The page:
I plan to travel from London to Mexico city on 31st August. Looking at flights American airlines seems to be cheapest option. However I am very confused at the stopover in Texas Dallas / Fort Worth.

I rang American airlines to ask the question will my luggage be checked all the way through from LHR (London Heathrow) to Mexico City without me having to go through customs, but the response I have received is confusing. American airlines say no, i just need to go through to different terminal. However Dallas airport say I need to claim my luggage and go through customs again to recheck in my bag?? The stop over time in Dallas is only 1 hour 59 minutes. How on earth is this enough time to wait for my luggage from first leg of flight and re check in?

Furtheremore British Airways have said something different (since you can book American Airlines through them too) - they say I will have to get my luggage again to recheck in.

Secondly what kind of ESTA do I need? I have an approved ESTA but in the question : 'are you landing in USA for transit' I have put 'yes' - but if I have to claim my luggage and go through customs doesn't this mean I leave the airport?? Therefore making my ESTA redunant.

If anyone from UK has taken this journey any insight into the above would be appreciated.

  • What is your citizenship?
    – jcaron
    Commented Jul 17, 2022 at 13:40
  • @jcaron i am british
    – Maths12
    Commented Jul 17, 2022 at 14:17

2 Answers 2


So the case of the US is peculiar compared to other countries when it comes to transit.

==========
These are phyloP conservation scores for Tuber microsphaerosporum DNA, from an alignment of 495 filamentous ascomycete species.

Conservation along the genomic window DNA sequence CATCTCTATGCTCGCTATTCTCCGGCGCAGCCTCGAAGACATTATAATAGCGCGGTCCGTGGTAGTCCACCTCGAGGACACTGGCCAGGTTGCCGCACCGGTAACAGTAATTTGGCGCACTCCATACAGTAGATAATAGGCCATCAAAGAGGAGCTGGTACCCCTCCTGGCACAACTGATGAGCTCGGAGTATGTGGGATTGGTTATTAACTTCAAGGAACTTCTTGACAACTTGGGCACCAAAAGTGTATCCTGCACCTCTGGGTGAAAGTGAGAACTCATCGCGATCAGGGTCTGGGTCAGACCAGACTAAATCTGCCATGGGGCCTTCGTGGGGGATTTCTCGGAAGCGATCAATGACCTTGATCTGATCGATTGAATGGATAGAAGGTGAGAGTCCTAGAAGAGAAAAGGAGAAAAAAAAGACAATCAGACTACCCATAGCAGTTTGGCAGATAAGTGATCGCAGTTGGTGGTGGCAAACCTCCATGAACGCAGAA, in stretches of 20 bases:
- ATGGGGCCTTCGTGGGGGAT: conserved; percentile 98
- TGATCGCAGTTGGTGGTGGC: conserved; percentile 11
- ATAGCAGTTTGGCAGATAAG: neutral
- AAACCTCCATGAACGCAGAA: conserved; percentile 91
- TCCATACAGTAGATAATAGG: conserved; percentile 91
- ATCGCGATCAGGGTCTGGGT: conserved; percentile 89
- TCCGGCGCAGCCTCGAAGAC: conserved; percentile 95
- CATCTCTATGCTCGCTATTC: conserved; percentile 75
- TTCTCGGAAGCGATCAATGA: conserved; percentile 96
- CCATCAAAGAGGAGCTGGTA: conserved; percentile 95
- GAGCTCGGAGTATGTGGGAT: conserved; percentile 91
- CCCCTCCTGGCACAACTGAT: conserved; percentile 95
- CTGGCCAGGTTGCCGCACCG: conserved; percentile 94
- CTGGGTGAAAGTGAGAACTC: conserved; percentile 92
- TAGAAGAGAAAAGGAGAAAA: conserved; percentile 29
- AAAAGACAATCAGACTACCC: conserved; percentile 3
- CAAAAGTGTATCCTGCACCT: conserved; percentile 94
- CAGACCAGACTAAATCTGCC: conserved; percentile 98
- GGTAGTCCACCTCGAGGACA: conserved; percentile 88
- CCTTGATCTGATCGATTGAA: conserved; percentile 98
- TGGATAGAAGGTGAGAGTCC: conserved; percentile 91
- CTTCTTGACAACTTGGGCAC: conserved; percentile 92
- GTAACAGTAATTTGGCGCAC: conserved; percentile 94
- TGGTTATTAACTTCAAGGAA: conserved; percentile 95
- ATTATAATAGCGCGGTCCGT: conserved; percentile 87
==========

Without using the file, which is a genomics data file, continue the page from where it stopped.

There are a few very limited exceptions (and a more frequent one if there’s pre-clearance, but that doesn’t happen for flights from LHR), but in the majority of cases, here’s how things go (in the case of connecting flights on a single ticket):

  • in LHR, you will usually be checked through to your final destination
  • You will often get boarding passes for all flights (sometimes you won’t and will need to retrieve further boarding passes at connecting airports, either at transfer desks or at the gate)
  • Your bags will be tagged to your final destination
  • At your port of entry in the US (DFW in your case), you will have to enter the US, which means…
  • You will need to have the relevant paperwork to enter the US: US passport or green card, or visa, or for citizens from VWP countries, an ESTA
  • You will go through passport control
  • You will need to wait for and retrieve your bags
  • You will go through customs
  • Right after customs, there will be a special bag drop desk where you just drop your bags (which are tagged to the final destination) onto the conveyor belt (very little wait, if any)